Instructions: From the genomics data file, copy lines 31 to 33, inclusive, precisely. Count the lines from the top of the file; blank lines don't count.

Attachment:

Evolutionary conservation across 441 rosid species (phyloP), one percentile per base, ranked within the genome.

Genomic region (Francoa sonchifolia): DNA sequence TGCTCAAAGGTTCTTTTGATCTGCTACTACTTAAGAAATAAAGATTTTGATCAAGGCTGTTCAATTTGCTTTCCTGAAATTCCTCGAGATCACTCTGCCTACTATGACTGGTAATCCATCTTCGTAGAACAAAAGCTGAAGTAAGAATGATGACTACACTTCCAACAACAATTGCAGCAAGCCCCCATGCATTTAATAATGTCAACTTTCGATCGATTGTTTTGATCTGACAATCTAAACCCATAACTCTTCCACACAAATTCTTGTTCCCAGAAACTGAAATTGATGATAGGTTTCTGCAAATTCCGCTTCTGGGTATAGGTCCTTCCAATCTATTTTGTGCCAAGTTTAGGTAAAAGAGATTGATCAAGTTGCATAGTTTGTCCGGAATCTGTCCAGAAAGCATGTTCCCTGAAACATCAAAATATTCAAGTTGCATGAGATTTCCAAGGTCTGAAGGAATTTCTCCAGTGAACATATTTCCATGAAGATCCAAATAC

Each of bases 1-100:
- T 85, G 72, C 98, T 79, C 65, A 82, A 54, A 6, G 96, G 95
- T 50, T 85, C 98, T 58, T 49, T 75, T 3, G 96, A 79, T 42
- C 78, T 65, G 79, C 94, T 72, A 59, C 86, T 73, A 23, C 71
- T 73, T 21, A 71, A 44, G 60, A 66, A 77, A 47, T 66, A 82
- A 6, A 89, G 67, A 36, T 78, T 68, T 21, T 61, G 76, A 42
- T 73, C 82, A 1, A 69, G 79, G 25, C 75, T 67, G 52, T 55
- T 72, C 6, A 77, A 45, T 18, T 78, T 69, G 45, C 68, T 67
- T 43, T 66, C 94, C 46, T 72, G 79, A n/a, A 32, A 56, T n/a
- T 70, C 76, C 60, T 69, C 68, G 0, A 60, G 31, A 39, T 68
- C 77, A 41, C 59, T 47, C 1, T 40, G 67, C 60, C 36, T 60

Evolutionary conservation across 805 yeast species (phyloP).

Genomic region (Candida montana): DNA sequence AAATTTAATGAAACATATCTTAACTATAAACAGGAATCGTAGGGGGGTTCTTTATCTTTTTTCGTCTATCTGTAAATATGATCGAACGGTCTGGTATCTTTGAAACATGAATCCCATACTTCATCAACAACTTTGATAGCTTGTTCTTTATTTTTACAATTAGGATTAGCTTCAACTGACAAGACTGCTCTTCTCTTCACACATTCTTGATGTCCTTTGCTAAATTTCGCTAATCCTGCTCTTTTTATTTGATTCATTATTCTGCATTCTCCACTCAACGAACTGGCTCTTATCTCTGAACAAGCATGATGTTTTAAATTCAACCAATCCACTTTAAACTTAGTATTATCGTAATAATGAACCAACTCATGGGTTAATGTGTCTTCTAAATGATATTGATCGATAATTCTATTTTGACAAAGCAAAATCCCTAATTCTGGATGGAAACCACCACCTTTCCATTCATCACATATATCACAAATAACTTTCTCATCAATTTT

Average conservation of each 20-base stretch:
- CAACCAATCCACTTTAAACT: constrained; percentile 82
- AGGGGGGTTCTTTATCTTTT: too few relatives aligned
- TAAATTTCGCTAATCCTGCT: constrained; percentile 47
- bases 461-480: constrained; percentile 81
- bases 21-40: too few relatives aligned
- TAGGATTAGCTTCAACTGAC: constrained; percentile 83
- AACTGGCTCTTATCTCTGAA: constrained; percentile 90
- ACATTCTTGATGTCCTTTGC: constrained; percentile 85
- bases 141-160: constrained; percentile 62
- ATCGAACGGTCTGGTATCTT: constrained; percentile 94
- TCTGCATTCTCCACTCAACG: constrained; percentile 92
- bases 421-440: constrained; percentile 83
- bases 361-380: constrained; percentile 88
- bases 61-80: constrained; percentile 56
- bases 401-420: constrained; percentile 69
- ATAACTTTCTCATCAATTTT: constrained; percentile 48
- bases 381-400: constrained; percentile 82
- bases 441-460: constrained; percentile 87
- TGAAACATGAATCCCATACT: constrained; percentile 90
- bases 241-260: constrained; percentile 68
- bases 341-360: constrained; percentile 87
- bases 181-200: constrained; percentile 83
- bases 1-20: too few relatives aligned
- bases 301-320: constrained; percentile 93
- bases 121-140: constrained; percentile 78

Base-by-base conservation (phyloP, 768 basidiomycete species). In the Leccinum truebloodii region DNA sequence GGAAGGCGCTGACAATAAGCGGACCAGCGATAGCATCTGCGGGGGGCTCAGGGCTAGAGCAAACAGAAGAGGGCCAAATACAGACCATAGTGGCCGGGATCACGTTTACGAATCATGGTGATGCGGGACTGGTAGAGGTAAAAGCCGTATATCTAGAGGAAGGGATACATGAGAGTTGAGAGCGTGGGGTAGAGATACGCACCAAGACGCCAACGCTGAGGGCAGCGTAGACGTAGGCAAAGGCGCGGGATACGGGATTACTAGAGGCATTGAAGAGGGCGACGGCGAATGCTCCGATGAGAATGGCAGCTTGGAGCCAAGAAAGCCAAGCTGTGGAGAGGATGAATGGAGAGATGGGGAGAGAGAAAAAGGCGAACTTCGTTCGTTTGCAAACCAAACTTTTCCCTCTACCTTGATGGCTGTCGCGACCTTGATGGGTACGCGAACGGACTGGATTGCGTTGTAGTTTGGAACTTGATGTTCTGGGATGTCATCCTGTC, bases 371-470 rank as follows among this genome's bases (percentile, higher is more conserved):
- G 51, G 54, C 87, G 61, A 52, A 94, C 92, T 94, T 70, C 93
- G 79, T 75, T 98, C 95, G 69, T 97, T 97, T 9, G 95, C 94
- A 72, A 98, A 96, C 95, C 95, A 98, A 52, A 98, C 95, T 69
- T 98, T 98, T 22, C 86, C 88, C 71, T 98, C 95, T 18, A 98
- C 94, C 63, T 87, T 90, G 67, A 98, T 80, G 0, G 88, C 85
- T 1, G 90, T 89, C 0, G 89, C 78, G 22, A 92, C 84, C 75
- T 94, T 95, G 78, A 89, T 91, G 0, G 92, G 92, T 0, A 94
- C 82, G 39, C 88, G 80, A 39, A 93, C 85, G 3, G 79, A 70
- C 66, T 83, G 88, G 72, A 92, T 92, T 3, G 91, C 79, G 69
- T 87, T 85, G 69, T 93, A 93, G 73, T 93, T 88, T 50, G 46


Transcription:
- bases 401-420: constrained; percentile 69
- ATAACTTTCTCATCAATTTT: constrained; percentile 48
- bases 381-400: constrained; percentile 82